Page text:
More than 27 million Americans are affected by osteoarthritis - a degenerative disease that is the most common form of arthritis. According to the National Institutes of Health, more than 50 million Americans suffer from some form of arthritis.
It is caused by a breakdown of cartilage – the tissue that covers the ends of bones where they form a joint. Healthy cartilage allows bones to glide over one another, and it absorbs energy from the shock of physical movement. In osteoarthritis, the surface layer of cartilage breaks down and wears away. This results in bones under the cartilage rubbing together – causing pain, swelling and stiffness. Bone spurs can develop, permanently changing the joint’s shape. OA (osteoarthritis) is by far the most common form of arthritis and has a growing impact on health care. Even now, there is no therapeutic agent that works directly on OA.
Australian researcher and physician, Dr. Peter Ghosh from the University of Sydney has brought an old drug back into the light for arthritis sufferers. The drug is called pentosan polysulfate sodium (known in medical circles as PPS). To date, trials of the drug involving human patients have been proven highly successful. As PPS eliminates pain associated with arthritic disease by acting on bone marrow lesions that cause pain and cartilage degeneration. By controlling these lesions there is a reduction in symptoms and pain.
PPS is a very safe drug and has been successfully used for 70 years to treat urinary infections in women and is FDA-approved and used for the treatment of interstitial cystitis (or painful bladder syndrome) and deep vein thrombosis. The drug is neither an anabolic steroid nor an opioid-based pain reliever so is not considered to enhance performance.
how does pentosan work?
In osteoarthritis, pentosan reduces the destruction of cartilage by affecting inflammatory mediators. It also increases the number of proteoglycans into the extracellular matrix. Proteoglycans are important because they allow tissues like collagen to withstand compression and swelling forces. Joint cartilage also contains Proteoglycans.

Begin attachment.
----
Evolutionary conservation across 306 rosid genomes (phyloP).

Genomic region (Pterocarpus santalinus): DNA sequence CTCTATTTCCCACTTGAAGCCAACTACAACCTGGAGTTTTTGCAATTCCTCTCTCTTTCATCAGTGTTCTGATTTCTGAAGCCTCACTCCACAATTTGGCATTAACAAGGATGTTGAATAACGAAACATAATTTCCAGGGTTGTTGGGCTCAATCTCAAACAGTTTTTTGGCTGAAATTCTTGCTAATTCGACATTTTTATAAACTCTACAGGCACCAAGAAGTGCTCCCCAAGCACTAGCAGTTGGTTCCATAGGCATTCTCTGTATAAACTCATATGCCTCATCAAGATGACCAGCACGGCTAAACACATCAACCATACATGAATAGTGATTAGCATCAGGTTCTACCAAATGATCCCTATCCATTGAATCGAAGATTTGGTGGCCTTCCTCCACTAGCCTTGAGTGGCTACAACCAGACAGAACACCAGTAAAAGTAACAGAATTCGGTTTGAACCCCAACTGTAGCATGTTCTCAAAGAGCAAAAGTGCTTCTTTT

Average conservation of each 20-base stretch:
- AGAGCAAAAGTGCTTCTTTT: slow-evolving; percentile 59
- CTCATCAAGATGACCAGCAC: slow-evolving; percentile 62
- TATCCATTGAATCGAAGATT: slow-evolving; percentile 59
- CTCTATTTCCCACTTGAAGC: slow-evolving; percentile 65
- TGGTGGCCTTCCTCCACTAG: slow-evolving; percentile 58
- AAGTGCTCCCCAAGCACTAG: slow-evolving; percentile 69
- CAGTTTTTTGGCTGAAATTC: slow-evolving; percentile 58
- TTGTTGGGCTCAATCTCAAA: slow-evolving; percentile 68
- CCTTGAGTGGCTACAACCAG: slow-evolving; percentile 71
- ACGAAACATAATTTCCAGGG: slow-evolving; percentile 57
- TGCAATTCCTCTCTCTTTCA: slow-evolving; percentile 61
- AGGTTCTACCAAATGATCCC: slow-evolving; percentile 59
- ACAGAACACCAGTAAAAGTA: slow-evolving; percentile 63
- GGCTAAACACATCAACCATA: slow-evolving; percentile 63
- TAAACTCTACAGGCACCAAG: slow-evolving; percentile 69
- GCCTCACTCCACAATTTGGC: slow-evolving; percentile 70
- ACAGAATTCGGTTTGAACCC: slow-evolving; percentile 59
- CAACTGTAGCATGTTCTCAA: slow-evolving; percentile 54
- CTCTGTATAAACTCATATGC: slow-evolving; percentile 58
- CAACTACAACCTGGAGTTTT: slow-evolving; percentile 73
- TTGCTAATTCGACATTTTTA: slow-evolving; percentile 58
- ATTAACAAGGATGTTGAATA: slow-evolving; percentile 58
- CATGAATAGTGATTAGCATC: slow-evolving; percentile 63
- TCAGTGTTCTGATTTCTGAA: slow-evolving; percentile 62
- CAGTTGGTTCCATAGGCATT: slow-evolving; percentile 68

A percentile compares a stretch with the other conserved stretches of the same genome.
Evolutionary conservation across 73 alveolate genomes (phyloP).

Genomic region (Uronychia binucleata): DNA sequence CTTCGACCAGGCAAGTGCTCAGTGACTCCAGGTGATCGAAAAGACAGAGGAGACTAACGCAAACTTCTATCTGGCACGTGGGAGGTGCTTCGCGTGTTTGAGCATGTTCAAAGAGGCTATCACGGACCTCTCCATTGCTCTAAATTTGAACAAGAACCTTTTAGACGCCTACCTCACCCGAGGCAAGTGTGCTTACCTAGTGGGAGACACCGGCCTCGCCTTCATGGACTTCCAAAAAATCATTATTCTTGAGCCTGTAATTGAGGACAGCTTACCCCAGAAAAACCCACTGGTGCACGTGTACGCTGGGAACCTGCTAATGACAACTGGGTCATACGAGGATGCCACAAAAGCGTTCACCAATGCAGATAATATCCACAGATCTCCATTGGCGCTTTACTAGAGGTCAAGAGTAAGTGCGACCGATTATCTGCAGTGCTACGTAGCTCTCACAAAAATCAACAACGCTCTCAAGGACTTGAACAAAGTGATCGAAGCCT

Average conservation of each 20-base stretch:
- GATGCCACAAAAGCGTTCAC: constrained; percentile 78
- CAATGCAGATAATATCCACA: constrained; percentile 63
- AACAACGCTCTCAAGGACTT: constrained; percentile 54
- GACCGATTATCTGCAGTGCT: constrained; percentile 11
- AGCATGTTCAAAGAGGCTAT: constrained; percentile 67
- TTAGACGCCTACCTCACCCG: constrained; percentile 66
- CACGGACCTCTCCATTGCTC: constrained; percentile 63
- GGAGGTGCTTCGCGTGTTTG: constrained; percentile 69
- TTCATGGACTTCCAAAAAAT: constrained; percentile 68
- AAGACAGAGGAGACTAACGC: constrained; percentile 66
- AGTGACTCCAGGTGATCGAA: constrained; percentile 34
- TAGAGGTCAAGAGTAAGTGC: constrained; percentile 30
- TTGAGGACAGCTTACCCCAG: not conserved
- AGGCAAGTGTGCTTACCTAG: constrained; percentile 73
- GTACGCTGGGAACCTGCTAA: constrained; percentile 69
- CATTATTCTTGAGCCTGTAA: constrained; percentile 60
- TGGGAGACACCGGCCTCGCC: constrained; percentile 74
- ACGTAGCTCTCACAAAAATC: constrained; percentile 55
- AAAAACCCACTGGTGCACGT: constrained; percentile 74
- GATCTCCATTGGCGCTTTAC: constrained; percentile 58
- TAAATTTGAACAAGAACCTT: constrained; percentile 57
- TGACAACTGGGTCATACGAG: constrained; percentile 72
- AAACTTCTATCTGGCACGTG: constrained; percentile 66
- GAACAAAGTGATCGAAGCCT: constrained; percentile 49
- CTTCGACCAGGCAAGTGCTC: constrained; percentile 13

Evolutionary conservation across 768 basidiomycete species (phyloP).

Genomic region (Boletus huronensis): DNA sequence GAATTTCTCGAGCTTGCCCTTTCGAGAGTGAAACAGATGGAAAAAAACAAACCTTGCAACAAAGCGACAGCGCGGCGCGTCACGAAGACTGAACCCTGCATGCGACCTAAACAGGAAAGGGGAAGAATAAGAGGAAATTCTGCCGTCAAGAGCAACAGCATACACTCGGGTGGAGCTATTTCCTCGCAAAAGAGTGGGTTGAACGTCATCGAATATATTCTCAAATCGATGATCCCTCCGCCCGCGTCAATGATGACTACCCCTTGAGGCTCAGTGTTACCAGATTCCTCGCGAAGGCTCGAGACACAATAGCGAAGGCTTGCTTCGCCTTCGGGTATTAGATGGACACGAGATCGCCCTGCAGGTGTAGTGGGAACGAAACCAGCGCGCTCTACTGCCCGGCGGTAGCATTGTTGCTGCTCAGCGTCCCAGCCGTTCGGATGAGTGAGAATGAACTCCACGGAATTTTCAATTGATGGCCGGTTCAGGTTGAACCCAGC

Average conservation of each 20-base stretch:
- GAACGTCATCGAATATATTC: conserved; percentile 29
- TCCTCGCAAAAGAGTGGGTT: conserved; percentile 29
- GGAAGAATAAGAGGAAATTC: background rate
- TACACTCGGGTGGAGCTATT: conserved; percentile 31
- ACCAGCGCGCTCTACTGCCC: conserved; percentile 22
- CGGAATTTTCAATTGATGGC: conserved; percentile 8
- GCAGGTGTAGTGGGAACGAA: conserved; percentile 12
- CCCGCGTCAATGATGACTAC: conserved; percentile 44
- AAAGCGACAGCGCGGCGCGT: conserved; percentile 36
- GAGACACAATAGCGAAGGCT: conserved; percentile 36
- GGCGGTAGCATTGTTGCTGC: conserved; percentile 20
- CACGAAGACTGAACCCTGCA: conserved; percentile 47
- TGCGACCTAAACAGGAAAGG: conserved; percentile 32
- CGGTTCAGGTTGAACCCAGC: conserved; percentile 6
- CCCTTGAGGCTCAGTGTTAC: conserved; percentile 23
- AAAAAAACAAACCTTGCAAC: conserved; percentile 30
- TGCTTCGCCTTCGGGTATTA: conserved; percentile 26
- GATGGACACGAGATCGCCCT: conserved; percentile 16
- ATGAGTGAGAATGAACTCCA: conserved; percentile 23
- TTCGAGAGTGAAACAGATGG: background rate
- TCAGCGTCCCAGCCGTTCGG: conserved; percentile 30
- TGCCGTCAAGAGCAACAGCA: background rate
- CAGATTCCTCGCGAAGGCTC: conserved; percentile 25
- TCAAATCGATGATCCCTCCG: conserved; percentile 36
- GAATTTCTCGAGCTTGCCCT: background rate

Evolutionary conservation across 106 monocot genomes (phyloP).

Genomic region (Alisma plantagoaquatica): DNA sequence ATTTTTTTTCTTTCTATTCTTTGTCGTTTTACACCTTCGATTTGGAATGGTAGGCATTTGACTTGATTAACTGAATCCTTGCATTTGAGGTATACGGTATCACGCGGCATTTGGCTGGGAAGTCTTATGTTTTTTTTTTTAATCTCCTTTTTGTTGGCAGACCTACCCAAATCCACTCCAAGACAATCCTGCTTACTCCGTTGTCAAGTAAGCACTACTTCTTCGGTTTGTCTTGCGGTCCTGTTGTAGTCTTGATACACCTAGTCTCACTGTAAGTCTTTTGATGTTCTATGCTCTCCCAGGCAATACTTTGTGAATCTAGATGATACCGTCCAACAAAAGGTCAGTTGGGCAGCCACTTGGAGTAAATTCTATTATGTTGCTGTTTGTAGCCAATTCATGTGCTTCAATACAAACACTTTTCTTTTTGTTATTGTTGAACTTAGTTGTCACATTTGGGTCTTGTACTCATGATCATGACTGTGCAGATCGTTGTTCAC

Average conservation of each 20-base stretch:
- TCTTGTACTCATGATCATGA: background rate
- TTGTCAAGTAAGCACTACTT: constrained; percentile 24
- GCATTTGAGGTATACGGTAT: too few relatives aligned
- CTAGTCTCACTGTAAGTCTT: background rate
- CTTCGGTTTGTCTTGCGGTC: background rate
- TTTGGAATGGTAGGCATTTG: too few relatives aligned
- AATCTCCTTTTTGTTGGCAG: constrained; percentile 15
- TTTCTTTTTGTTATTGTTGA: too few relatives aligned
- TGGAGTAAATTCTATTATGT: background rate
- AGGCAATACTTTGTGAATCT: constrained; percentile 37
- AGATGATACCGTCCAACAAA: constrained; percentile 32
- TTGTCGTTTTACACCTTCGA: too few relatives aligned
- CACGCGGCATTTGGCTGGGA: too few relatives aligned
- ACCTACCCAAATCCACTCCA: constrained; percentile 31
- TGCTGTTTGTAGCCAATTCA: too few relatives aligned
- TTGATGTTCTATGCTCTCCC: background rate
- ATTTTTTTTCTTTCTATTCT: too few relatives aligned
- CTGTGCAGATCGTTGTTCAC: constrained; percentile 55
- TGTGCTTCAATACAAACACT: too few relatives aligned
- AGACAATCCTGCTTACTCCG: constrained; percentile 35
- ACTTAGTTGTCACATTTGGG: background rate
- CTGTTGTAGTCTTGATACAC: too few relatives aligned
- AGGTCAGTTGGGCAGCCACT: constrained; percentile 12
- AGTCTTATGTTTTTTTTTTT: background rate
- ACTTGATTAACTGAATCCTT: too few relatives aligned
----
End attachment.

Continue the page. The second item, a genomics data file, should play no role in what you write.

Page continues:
In the synovium, the part that surrounds the inner lining of your joint, pentosan increases both the production and the molecular weight of hyaluronan. Hyaluran or Hyaluronic acid is a compound that occurs naturally in your body, and it is responsible for attracting and retaining moisture. Pentosan also has another anti-inflammatory function due to its fibrinolytic activity. This activity improves the blood flow not only in the synovium but also in the subchondral bone.
Recently, Paradigm Pharmaceuticals an Australian biotech company doing studies on Pentosan had reported an average 51.2% reduction in chronic knee pain by a group of osteoarthritis patients being treated with its injectable Pentosan Polysulfate Sodium drug. Researchers hope that it may work as well in relieving pain in other parts of the body.
Benefits of Pentosan
- Treats bone marrow edema lesions (BMLs)
- Limiting cartilage deterioration;
- Promoting new cartilage formation;
- Thickening the joint fluid – thus acting as a better lubricant;
- Improving blood supply to the joint, in turn helping it heal;
- By virtue of these actions, it provides pain relief for a much longer period of time
- Treats all joints of the body at the same time
Suggested dosage: Inject 1ml (250mg) intramuscularly or into intraarticular space 1-2 times per week.
Side Effects of Pentosan
Common side effects of PPS include swelling, headache, dizziness, nausea, indigestion, malaise and diarrhea.
FREE PENTOSAN POLYSULFATE CONSULTATIONS
If you have additional questions about pentosan polysulfate or if you would like to be tested for your levels of growth hormone, call 480-839-4131 to schedule your free consultation with one of our licensed physicians and transformyou today.
We serve patients in the Phoenix AZ area including Tempe, Chandler, Gilbert, Mesa, Scottsdale, Ahwatukee, Peoria, Glendale, Avondale and Fountain Hills. All patients always work directly with one of our licensed physicians to ensure patient safety and confidentiality.
Kenji Kumagai, Susumu Shirabe, Noriaki Miyata, Masakazu Murata, Atsushi Yamauchi, Yasuhumi Kataoka and Masami Niwa. Sodium pentosan polysulfate resulted in cartilage improvement in knee osteoarthritis - An open clinical trial. BMC Clin Pharmacol. 2010; 10:7. Published online 2010 Mar 28. doi: 10.1186/1472-6904-10-7. PMCID: PMC2873929. PMID: 20346179
Ghosh P, Edelman J, March L, Smith M. Effects of pentosan polysulfate in osteoarthritis of the knee: A randomized, double-blind, placebo-controlled pilot study. Current Therapeutic Research. 2005;66:552–571. doi: 10.1016/j.curtheres.2005.12.012.
Ghosh P. The pathobiology of osteoarthritis and the rationale for the use of pentosan polysulfate for its treatment. Semin Arthritis Rheum. 1999 Feb;28(4):211-67.
Takizawa M, Yatabe T, Okada A, Chijiwa M, Mochizuki S, Ghosh P, Okada Y. Calcium pentosan polysulphate directly inhibits enzymatic activity of ADAMTS4 (aggrecanase-1) in osteoarthritic chondrocytes. FEBS Letters. 2008;582:2945–2949. doi: 10.1016/j.febslet.2008.07.036.
Troeberg L, Fushimi K, Khokha R, Emonard H, Ghosh P, Nagase H. Calcium pentosan polysulfate is a multifaceted exosite inhibitor of aggrecanases. FASEB J. 2008;22:3515–3524. doi: 10.1096/fj.08-112680.
Munteanu SE1, Ilic MZ, Handley CJ. Calcium pentosan polysulfate inhibits the catabolism of aggrecan in articular cartilage explant cultures. Arthritis Rheum. 2000 Oct;43(10):2211-8.